multaneously record. Because marine strandlines are the physical records of past sea levels, the study of sea-level history is an integral part of coastal tectonics.

Time-transgressive sequences of displaced and deformed Pleistocene [2 m.y. to 10,000 yr (10 ka) ago] marine strandlines document patterns of and, where dated, yield rates of continual, long-term crustal deformation (Figures 6.1 and 6.2). Sequences of emergent Holocene (past 10 ka) strandlines (Figure 6.3), which occur only along the most rapidly uplifting coastlines, commonly record abrupt coseismic uplift events of 1–15 m (see Figures 6.256.28 below) that cumulatively comprise the long-term deformation recorded by Pleistocene strandlines. Consequently, sequences of Holocene strandlines often record past earthquakes and, where dated, yield earthquake periodicity and provide a means of forecasting future seismic events. In many areas, apparent sea-level changes documented by tide-gauge records (Figure 6.4) or subtle shifts in the location of the modern shoreline reflect ongoing vertical crustal movement. Frequently, this movement is opposite in sense to long-term trends and, therefore, may represent postearthquake crustal relaxation or pre-earthquake strain accumulation.

Coastal tectonics includes the study of both onshore (emergent) and offshore (submergent) marine strandlines and structural features. However, offshore coastal tectonics is a highly specialized field and is beyond the scope of this brief review, which focuses mainly on the formation and deformation of emergent marine strandlines and stresses their importance in determining the style and measuring the rates of recent crustal deformation, especially in highly active coastal regions. Most examples of strandline displacement and deformation cited in this review reflect sustained tectonic processes, but a few, included mainly for comparative purposes, reflect transitory volcanic and glacio-isostatic crustal deformation.

COASTAL MORPHOLOGY AND TECTONIC SETTING

On global and regional scales coastal morphology correlates closely with tectonic setting (Inman and Nordstrom, 1971). The greatest geomorphic contrast is between the subdued coastlines along passive continental margins and the rugged coastlines along convergent plate boundaries. Along most coastlines modern (active) coastal landforms are similar to their Pleistocene counterparts, which suggests that current tectonic and coastal processes have been fairly uniform over considerable periods of time.

Most exposed coastlines along passive continental

FIGURE 6.2 Cross-sectional profiles of emergent Pleistocene strandline terraces.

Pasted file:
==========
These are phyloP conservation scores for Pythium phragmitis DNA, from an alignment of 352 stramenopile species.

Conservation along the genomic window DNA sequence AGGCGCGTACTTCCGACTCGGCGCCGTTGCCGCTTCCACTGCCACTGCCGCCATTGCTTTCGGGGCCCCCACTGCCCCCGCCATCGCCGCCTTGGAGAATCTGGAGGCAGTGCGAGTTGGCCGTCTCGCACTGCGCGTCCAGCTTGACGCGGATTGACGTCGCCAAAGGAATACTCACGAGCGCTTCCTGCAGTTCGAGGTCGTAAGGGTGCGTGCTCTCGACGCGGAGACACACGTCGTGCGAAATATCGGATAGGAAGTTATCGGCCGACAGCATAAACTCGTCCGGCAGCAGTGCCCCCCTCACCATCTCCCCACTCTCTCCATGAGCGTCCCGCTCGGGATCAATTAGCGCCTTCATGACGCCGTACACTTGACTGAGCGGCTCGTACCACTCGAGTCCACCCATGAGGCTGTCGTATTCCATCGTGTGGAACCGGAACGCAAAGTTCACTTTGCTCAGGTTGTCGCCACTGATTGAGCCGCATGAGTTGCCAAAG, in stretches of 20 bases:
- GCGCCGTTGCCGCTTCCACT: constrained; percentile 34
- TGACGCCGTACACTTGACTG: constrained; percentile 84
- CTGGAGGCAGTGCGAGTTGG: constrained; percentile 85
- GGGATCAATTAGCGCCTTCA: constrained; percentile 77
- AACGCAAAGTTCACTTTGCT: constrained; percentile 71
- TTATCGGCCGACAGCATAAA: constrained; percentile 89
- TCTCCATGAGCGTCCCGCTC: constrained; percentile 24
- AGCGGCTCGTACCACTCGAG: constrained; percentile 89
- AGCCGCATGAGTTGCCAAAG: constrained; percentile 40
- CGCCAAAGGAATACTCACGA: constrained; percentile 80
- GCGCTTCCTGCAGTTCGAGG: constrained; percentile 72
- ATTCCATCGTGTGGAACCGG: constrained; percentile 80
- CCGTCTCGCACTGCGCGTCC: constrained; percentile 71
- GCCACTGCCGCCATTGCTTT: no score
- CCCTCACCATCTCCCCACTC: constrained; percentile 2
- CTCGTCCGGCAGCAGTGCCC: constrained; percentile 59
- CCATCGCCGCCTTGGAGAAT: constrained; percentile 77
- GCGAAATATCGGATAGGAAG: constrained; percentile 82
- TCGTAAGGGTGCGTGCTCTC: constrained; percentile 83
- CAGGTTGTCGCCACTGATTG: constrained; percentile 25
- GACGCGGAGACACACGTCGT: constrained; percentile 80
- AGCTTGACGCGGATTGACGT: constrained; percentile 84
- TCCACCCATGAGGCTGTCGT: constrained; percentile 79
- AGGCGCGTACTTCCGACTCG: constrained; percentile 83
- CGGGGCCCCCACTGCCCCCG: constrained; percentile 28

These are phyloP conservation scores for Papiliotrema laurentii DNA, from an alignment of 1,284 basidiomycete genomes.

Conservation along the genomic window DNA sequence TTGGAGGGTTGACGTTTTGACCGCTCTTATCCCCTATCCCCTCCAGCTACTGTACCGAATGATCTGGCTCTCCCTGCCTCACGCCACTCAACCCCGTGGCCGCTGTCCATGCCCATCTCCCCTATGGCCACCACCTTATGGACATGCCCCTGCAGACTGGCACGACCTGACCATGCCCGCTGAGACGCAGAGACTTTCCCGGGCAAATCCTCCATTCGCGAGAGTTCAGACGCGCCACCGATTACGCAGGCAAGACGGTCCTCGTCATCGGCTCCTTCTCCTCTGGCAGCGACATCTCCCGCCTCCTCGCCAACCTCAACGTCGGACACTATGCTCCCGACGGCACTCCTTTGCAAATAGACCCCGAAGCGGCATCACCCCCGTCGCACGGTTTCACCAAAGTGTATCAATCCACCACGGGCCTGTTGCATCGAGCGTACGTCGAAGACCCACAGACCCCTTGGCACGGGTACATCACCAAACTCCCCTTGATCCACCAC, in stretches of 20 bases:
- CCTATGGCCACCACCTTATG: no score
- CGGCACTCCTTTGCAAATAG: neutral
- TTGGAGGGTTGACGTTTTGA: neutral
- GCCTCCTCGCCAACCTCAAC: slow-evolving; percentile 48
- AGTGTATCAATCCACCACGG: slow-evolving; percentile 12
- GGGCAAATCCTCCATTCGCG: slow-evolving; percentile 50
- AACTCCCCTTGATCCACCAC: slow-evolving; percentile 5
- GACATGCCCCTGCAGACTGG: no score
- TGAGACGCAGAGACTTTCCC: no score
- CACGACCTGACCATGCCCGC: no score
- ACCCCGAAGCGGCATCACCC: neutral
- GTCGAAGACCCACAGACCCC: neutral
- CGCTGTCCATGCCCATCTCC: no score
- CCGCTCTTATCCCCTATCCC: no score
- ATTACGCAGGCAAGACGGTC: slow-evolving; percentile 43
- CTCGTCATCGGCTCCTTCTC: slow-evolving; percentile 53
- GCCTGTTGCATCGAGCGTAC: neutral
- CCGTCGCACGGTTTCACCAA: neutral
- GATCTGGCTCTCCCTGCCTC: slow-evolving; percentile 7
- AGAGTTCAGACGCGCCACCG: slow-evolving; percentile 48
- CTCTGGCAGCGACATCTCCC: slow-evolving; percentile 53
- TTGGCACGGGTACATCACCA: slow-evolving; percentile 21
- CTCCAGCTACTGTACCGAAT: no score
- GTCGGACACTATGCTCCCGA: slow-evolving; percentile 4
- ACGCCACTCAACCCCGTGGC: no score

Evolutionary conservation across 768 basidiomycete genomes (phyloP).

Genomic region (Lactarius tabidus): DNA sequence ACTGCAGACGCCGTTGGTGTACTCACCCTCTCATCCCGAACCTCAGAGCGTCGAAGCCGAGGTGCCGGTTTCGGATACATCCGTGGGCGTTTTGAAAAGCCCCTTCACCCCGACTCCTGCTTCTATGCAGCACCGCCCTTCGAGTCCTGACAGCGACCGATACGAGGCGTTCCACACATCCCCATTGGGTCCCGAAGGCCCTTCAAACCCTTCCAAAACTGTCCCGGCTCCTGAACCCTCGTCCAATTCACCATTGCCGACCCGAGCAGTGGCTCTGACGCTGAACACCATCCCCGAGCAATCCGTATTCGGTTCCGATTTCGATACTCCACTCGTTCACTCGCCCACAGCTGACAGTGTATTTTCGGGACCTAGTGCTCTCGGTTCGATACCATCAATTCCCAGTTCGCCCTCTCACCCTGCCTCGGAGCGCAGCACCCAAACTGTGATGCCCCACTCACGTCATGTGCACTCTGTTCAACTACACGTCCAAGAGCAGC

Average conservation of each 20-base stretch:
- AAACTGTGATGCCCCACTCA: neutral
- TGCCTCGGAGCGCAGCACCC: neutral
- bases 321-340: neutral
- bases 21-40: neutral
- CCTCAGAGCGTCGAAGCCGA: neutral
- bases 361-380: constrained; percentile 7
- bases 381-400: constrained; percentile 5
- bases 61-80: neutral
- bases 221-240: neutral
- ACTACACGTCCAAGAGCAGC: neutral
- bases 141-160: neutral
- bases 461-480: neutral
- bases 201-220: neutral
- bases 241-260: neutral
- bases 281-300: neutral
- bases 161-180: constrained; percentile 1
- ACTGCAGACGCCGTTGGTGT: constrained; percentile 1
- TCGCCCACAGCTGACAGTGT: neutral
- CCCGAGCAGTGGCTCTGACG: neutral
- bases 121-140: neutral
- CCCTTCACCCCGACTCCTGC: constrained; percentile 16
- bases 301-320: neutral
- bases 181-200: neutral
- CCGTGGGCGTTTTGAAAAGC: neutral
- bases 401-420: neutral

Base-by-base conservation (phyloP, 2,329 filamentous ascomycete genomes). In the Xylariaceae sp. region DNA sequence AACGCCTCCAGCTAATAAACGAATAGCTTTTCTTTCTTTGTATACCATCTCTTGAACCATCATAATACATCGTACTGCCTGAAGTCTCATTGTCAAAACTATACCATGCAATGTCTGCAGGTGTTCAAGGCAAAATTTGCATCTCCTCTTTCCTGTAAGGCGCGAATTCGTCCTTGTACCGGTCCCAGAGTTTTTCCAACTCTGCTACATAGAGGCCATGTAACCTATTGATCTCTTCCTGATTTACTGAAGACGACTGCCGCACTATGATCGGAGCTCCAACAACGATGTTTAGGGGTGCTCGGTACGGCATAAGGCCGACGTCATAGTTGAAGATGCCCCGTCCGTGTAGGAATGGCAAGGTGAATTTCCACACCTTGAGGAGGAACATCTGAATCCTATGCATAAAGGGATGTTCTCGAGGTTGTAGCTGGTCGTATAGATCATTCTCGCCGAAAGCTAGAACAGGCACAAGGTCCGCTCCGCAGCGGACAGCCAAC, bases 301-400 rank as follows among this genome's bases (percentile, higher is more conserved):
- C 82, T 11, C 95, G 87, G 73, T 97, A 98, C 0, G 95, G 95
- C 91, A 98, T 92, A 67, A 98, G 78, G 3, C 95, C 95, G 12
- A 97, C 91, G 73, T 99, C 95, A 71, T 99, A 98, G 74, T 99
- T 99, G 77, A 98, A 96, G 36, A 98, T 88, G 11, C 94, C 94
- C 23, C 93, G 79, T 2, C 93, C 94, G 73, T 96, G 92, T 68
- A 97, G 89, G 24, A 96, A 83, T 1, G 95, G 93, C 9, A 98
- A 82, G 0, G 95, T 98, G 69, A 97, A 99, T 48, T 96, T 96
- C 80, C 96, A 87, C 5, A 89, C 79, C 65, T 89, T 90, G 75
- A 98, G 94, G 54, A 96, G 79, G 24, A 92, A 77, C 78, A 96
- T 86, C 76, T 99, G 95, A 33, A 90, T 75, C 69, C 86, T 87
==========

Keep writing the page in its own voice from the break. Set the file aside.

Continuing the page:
A, Erosional strandlines near Santa Cruz, California. Solid line is existing topographic profile. Dashed line represents original profile of each strandline terrace, which consists of a relict wave-cut platform backed by a relict sea cliff. The intersection of the platform and the sea cliff is the shoreline angle, which closely approximates the paleoshoreline. Seaward thinning wedges of alluvial sediment derived from the degrading sea cliffs overlie the wave-cut platforms. A 120-ka strandline was removed from this section when the next lower (104 ka) platform was cut; the 120-ka strandline occurs a few kilometers north of this site and is projected onto this cross section. The three lowest strandlines were dated by paleontological, amino acid, and geomorphic techniques. The average uplift rate (0.35 m/ka) was derived from the vertical displacement (28 m) of the 82-ka strandline. The three highest strandlines were dated by extrapolation of this uplift rate and by numerical analysis of the progressively gentler slopes of successively higher (older) relict sea cliffs. Modified from Hanks et al. (1984).

B, Depositional strandline terraces on the Huon Peninsula, Papua New Guinea. Each platform is a relict coral reef. U-series dates on fossil corals from these strandlines yield a history of glacio-eustatic fluctuations that serves as a tectonic datum for measuring vertical tectonic movements on other coastlines throughout the world (see Figure 6.6). The maximum average uplift rate of 4 m/ka on the Huon Peninsula was derived from the maximum vertical displacement (500 m) of the 120-ka strandline. Note that the three lowest strandlines on the Santa Cruz coastline correlate with the three highest strandlines in this sequence. Modified from Chappell (1974a).



The National Academies | 500 Fifth St. N.W. | Washington, D.C. 20001
Copyright © National Academy of Sciences. All rights reserved.
Terms of Use and Privacy Statement